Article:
Younited Cultures is turning successful migrant stories into colorful scarves. One of the founders Andra Slaats tells us the story of how that came about.
Andra met her husband in Vienna and decided to move to Austria 10 years ago. After the difficult process of learning German she eventually found a job at an Austrian luxury cosmetics company. For six years, she got the opportunity to travel the world but at the same time she was confronted with discrimination in her own team. The experience inspired her to devote her time and creativity to the promotion of cultural diversity.
Younited Cultures was set up by Andra and her partner Iulia Mugescu in 2014. The company creates trendy scarves which tell the story of successful immigrants with the help of designers. Supported by Impact Hub Vienna throughout her career as a young entrepreneur, Andra knows what she owes to those who have encouraged and supported her in the making Younited Cultures itself a success story.
Impact Hub Vienna: What is Younited Culture?
Andra Slaats: Younited Culture is a Vienna-based social enterprise using fashion as a statement for cultural diversity. Our goal is to identify impactful and inspiring success stories for every culture and telling them through a sustainable and locally made scarf. We produce items with a simple and elegant design and the slogan “Celebrate migration”
IHV: How does it work?
AS: Creating a scarf is an intriguing process. First, we identify and approach a successful immigrant. Then, our designer is going through a process of interview and design together with him or her. When the scarf is ready, it has to be approved by the immigrant. Finally, the prototype is sent for production in Austria or Italy. Our bestseller however is our signature scarf. A very colourful design that symbolizes cultural diversity. People wear the scarf to make a statement. It’s awesome!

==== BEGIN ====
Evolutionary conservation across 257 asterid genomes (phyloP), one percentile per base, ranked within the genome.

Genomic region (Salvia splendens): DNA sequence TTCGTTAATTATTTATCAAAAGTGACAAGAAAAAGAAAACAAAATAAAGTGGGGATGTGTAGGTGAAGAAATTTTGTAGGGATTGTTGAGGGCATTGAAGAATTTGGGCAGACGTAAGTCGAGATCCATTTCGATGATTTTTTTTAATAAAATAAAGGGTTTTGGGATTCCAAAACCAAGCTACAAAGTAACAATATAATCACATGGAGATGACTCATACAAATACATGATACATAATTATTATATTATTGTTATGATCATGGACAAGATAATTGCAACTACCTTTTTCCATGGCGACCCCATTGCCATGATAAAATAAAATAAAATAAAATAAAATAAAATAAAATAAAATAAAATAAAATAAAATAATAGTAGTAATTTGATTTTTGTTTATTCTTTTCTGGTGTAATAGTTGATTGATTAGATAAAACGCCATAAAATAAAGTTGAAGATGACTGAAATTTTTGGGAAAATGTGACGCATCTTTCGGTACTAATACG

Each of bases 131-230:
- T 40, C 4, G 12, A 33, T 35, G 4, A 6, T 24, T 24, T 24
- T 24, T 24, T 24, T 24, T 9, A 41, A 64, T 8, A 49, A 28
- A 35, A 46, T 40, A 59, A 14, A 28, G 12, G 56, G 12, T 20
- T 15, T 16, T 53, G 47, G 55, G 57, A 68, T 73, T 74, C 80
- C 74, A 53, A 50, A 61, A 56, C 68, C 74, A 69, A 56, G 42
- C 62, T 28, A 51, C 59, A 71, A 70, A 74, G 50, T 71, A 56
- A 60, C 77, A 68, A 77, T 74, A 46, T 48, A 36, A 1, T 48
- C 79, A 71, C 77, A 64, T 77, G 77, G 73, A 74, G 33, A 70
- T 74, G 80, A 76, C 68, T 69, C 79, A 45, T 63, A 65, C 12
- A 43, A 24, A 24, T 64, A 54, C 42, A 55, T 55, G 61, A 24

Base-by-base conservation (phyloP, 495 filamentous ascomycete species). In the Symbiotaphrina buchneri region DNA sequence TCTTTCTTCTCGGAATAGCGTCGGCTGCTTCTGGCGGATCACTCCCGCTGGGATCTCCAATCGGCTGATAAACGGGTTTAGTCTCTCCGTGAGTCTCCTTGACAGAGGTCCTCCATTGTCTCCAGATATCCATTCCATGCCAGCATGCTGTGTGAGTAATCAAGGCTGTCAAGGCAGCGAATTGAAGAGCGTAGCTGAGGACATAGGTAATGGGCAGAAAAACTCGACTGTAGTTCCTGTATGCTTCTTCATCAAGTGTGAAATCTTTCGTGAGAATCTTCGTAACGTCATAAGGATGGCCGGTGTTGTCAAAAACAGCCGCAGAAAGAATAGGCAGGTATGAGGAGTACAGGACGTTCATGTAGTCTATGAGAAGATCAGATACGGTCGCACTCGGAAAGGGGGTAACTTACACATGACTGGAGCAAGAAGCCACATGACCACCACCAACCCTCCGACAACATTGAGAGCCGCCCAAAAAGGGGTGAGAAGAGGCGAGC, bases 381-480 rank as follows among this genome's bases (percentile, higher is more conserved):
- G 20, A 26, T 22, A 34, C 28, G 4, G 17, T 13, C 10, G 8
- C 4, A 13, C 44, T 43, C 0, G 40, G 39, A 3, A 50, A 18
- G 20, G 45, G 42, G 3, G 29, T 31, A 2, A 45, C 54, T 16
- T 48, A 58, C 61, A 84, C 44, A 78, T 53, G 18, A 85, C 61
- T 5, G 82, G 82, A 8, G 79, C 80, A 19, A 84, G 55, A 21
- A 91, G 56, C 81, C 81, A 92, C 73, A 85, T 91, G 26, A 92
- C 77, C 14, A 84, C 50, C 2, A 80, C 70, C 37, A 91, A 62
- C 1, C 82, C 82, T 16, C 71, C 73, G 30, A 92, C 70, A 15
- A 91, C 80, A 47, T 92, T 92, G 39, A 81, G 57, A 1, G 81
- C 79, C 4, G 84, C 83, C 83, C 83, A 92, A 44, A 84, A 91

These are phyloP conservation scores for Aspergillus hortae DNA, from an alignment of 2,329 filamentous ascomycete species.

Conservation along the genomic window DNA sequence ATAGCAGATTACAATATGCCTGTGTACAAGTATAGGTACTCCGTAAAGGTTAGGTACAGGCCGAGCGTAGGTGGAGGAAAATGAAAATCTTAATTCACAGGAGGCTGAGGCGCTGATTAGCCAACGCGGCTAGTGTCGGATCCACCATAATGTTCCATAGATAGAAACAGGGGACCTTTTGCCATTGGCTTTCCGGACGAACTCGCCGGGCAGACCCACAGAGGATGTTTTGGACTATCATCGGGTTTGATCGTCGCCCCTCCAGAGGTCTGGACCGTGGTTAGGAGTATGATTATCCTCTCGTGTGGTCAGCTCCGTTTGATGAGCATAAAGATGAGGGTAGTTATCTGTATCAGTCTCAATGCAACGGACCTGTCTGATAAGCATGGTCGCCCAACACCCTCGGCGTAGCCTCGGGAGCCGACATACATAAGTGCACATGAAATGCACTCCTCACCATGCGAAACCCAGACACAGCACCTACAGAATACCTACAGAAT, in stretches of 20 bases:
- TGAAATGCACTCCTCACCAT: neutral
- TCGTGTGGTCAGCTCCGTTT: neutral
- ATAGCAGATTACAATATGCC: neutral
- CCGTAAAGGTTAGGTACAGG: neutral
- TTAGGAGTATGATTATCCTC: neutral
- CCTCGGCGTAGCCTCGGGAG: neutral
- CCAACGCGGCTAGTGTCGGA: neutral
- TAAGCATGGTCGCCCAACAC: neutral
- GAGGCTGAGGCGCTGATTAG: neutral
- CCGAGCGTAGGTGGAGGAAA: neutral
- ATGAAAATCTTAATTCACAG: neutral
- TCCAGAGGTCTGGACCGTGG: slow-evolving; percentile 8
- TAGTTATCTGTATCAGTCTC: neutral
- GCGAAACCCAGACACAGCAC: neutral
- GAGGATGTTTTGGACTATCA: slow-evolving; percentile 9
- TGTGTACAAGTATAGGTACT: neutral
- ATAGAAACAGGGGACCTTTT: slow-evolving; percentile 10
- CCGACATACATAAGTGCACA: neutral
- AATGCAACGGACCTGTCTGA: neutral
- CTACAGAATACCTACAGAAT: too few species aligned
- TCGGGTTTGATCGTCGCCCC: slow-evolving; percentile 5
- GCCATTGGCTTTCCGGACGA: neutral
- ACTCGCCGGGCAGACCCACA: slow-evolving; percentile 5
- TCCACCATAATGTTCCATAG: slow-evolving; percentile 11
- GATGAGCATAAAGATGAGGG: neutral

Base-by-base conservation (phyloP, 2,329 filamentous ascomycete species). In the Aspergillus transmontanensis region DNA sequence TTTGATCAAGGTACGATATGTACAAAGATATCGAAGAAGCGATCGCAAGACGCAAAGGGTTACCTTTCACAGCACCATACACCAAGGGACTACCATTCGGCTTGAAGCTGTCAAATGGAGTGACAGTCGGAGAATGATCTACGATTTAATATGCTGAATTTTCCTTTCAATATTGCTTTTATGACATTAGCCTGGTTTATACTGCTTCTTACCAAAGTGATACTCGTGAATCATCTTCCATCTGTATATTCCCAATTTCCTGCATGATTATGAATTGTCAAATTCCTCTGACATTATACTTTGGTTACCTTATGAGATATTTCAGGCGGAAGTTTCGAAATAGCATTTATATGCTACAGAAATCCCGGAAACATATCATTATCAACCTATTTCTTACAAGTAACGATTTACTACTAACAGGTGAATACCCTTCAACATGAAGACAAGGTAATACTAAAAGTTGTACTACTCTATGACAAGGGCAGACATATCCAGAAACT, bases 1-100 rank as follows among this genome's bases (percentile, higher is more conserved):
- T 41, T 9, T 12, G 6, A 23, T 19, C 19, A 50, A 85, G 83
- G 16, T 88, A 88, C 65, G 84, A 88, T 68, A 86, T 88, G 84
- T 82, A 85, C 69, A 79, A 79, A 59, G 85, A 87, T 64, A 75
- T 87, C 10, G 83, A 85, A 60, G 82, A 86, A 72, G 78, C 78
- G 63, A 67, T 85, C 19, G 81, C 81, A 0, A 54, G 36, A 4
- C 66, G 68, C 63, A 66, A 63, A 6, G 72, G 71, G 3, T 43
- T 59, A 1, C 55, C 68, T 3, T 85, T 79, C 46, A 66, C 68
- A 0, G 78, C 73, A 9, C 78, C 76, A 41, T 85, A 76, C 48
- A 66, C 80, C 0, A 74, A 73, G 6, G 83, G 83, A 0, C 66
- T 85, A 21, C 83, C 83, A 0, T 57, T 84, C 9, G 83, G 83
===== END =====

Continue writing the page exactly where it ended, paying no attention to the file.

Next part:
IHV: What is a successful immigrant?
AS: I think it is someone who is integrated, runs his/her own business or has a job where he/she can create value, and who stays in Austria despites discrimination.
Our first storyteller was a Polish woman, Adela Kuliga. She arrived in Austria 10 years earlier to be with her future husband. She left a promising career in her country to come to Vienna without speaking any German and without any job perspective. While engaging in menial jobs, she learned German and then worked as a professional trainer in the Integration sector. Later on, she funded an NGO “Networking Youth Career” for immigrants helping them on their career paths. Now she directly impacts the lives of more than 2,000 people every year.
IHV: Tell us about your background.
AS: I arrived in Vienna ten years ago. Love brought me here as well. I did not know a word of German and honestly didn’t like the language. In Romania, my country of origin, I was an Englis and French translator. As I had to find my way in Austria, I tried hard to learn German within a year, hoping that I would find a job in which I could grow into.